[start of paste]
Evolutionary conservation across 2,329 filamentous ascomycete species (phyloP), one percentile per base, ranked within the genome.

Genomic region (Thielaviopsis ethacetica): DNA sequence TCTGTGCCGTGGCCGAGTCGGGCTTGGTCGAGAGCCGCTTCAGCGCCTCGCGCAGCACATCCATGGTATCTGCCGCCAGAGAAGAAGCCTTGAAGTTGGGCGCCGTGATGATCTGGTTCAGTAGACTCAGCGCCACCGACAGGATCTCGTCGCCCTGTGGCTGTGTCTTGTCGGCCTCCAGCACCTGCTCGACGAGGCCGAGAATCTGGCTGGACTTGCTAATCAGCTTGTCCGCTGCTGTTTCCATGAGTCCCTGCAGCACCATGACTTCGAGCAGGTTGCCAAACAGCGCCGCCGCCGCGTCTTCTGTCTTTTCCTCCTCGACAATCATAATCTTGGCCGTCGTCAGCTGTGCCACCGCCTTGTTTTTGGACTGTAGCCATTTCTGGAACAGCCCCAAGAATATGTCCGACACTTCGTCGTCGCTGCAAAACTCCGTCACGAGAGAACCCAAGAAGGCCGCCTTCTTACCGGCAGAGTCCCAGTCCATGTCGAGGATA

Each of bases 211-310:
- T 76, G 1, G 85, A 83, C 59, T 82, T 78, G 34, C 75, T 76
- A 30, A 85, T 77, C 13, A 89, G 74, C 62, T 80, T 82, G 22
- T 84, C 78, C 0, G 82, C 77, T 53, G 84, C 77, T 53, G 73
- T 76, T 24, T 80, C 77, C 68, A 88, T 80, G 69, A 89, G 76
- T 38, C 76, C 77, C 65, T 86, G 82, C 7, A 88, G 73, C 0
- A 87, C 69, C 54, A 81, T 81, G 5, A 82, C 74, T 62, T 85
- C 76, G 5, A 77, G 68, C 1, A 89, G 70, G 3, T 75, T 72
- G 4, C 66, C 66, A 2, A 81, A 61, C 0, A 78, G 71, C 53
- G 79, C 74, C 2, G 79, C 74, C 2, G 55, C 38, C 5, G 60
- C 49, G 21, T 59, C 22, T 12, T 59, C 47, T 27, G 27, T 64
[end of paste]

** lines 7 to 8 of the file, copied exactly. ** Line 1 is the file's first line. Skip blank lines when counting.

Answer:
- T 76, T 24, T 80, C 77, C 68, A 88, T 80, G 69, A 89, G 76
- T 38, C 76, C 77, C 65, T 86, G 82, C 7, A 88, G 73, C 0